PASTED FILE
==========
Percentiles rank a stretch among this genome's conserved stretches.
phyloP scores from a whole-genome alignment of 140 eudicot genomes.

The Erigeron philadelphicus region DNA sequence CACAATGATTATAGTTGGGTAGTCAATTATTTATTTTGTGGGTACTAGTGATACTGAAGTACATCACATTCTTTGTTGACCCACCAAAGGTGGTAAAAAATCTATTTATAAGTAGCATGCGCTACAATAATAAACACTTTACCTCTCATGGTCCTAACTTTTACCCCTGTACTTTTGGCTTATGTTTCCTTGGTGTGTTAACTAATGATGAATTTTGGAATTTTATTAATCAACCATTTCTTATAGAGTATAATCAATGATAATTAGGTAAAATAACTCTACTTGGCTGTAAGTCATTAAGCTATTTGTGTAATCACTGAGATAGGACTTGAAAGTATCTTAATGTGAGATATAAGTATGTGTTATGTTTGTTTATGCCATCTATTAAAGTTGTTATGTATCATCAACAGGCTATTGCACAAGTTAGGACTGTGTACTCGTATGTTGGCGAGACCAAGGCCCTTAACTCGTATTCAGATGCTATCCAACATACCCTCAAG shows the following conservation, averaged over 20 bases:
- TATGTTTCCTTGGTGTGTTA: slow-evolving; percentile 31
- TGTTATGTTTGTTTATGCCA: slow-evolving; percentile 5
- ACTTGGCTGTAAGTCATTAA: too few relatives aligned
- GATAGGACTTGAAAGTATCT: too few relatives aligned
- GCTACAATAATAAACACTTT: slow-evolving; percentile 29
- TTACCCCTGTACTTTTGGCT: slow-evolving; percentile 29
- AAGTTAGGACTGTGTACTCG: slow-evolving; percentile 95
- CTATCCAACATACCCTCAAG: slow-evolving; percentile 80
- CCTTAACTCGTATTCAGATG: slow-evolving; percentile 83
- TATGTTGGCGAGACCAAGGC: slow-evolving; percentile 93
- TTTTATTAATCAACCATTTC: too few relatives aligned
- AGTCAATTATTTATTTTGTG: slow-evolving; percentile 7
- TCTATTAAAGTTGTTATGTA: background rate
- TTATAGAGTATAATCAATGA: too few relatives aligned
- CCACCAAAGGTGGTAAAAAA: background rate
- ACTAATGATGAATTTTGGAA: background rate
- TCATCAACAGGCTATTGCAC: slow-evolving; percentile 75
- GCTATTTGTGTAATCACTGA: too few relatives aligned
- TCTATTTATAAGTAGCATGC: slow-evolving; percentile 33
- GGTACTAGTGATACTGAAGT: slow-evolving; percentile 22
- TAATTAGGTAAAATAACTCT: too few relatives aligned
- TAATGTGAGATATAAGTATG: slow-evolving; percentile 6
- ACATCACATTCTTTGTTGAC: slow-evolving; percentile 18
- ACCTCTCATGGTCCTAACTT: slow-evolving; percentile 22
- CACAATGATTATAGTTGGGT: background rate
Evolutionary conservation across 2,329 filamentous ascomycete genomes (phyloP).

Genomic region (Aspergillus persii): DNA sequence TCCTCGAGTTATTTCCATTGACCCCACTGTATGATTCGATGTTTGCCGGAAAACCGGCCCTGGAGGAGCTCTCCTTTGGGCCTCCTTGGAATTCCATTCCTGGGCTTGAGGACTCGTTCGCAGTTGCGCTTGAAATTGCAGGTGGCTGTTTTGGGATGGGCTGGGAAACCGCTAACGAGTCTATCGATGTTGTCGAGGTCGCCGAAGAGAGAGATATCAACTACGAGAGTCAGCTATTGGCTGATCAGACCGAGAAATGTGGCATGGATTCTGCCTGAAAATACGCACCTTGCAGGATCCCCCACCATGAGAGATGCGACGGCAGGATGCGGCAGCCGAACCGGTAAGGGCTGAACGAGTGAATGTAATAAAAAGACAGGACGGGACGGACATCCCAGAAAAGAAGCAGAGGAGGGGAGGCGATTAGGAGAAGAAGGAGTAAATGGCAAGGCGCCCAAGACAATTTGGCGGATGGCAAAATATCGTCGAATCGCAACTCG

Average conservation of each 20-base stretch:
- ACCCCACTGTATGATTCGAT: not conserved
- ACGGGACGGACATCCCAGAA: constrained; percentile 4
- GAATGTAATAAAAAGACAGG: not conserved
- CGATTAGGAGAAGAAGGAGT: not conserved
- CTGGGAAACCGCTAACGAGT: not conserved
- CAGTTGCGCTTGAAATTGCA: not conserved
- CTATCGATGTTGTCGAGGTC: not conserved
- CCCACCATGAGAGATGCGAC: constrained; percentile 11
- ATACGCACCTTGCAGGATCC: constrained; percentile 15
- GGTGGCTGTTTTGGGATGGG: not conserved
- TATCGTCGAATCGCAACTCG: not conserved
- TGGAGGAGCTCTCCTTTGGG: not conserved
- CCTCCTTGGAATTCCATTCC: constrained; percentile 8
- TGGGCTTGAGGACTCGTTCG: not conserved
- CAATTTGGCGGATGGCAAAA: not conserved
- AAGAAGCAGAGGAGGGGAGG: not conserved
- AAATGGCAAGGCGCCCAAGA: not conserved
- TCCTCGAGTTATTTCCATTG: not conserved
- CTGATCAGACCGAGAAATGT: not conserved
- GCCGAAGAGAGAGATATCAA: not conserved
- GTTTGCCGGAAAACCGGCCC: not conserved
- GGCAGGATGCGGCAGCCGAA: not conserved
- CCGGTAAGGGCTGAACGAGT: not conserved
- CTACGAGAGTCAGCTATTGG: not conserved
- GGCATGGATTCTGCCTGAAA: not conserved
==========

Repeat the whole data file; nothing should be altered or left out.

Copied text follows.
Percentiles rank a stretch among this genome's conserved stretches.
phyloP scores from a whole-genome alignment of 140 eudicot genomes.

The Erigeron philadelphicus region DNA sequence CACAATGATTATAGTTGGGTAGTCAATTATTTATTTTGTGGGTACTAGTGATACTGAAGTACATCACATTCTTTGTTGACCCACCAAAGGTGGTAAAAAATCTATTTATAAGTAGCATGCGCTACAATAATAAACACTTTACCTCTCATGGTCCTAACTTTTACCCCTGTACTTTTGGCTTATGTTTCCTTGGTGTGTTAACTAATGATGAATTTTGGAATTTTATTAATCAACCATTTCTTATAGAGTATAATCAATGATAATTAGGTAAAATAACTCTACTTGGCTGTAAGTCATTAAGCTATTTGTGTAATCACTGAGATAGGACTTGAAAGTATCTTAATGTGAGATATAAGTATGTGTTATGTTTGTTTATGCCATCTATTAAAGTTGTTATGTATCATCAACAGGCTATTGCACAAGTTAGGACTGTGTACTCGTATGTTGGCGAGACCAAGGCCCTTAACTCGTATTCAGATGCTATCCAACATACCCTCAAG shows the following conservation, averaged over 20 bases:
- TATGTTTCCTTGGTGTGTTA: slow-evolving; percentile 31
- TGTTATGTTTGTTTATGCCA: slow-evolving; percentile 5
- ACTTGGCTGTAAGTCATTAA: too few relatives aligned
- GATAGGACTTGAAAGTATCT: too few relatives aligned
- GCTACAATAATAAACACTTT: slow-evolving; percentile 29
- TTACCCCTGTACTTTTGGCT: slow-evolving; percentile 29
- AAGTTAGGACTGTGTACTCG: slow-evolving; percentile 95
- CTATCCAACATACCCTCAAG: slow-evolving; percentile 80
- CCTTAACTCGTATTCAGATG: slow-evolving; percentile 83
- TATGTTGGCGAGACCAAGGC: slow-evolving; percentile 93
- TTTTATTAATCAACCATTTC: too few relatives aligned
- AGTCAATTATTTATTTTGTG: slow-evolving; percentile 7
- TCTATTAAAGTTGTTATGTA: background rate
- TTATAGAGTATAATCAATGA: too few relatives aligned
- CCACCAAAGGTGGTAAAAAA: background rate
- ACTAATGATGAATTTTGGAA: background rate
- TCATCAACAGGCTATTGCAC: slow-evolving; percentile 75
- GCTATTTGTGTAATCACTGA: too few relatives aligned
- TCTATTTATAAGTAGCATGC: slow-evolving; percentile 33
- GGTACTAGTGATACTGAAGT: slow-evolving; percentile 22
- TAATTAGGTAAAATAACTCT: too few relatives aligned
- TAATGTGAGATATAAGTATG: slow-evolving; percentile 6
- ACATCACATTCTTTGTTGAC: slow-evolving; percentile 18
- ACCTCTCATGGTCCTAACTT: slow-evolving; percentile 22
- CACAATGATTATAGTTGGGT: background rate
Evolutionary conservation across 2,329 filamentous ascomycete genomes (phyloP).

Genomic region (Aspergillus persii): DNA sequence TCCTCGAGTTATTTCCATTGACCCCACTGTATGATTCGATGTTTGCCGGAAAACCGGCCCTGGAGGAGCTCTCCTTTGGGCCTCCTTGGAATTCCATTCCTGGGCTTGAGGACTCGTTCGCAGTTGCGCTTGAAATTGCAGGTGGCTGTTTTGGGATGGGCTGGGAAACCGCTAACGAGTCTATCGATGTTGTCGAGGTCGCCGAAGAGAGAGATATCAACTACGAGAGTCAGCTATTGGCTGATCAGACCGAGAAATGTGGCATGGATTCTGCCTGAAAATACGCACCTTGCAGGATCCCCCACCATGAGAGATGCGACGGCAGGATGCGGCAGCCGAACCGGTAAGGGCTGAACGAGTGAATGTAATAAAAAGACAGGACGGGACGGACATCCCAGAAAAGAAGCAGAGGAGGGGAGGCGATTAGGAGAAGAAGGAGTAAATGGCAAGGCGCCCAAGACAATTTGGCGGATGGCAAAATATCGTCGAATCGCAACTCG

Average conservation of each 20-base stretch:
- ACCCCACTGTATGATTCGAT: not conserved
- ACGGGACGGACATCCCAGAA: constrained; percentile 4
- GAATGTAATAAAAAGACAGG: not conserved
- CGATTAGGAGAAGAAGGAGT: not conserved
- CTGGGAAACCGCTAACGAGT: not conserved
- CAGTTGCGCTTGAAATTGCA: not conserved
- CTATCGATGTTGTCGAGGTC: not conserved
- CCCACCATGAGAGATGCGAC: constrained; percentile 11
- ATACGCACCTTGCAGGATCC: constrained; percentile 15
- GGTGGCTGTTTTGGGATGGG: not conserved
- TATCGTCGAATCGCAACTCG: not conserved
- TGGAGGAGCTCTCCTTTGGG: not conserved
- CCTCCTTGGAATTCCATTCC: constrained; percentile 8
- TGGGCTTGAGGACTCGTTCG: not conserved
- CAATTTGGCGGATGGCAAAA: not conserved
- AAGAAGCAGAGGAGGGGAGG: not conserved
- AAATGGCAAGGCGCCCAAGA: not conserved
- TCCTCGAGTTATTTCCATTG: not conserved
- CTGATCAGACCGAGAAATGT: not conserved
- GCCGAAGAGAGAGATATCAA: not conserved
- GTTTGCCGGAAAACCGGCCC: not conserved
- GGCAGGATGCGGCAGCCGAA: not conserved
- CCGGTAAGGGCTGAACGAGT: not conserved
- CTACGAGAGTCAGCTATTGG: not conserved
- GGCATGGATTCTGCCTGAAA: not conserved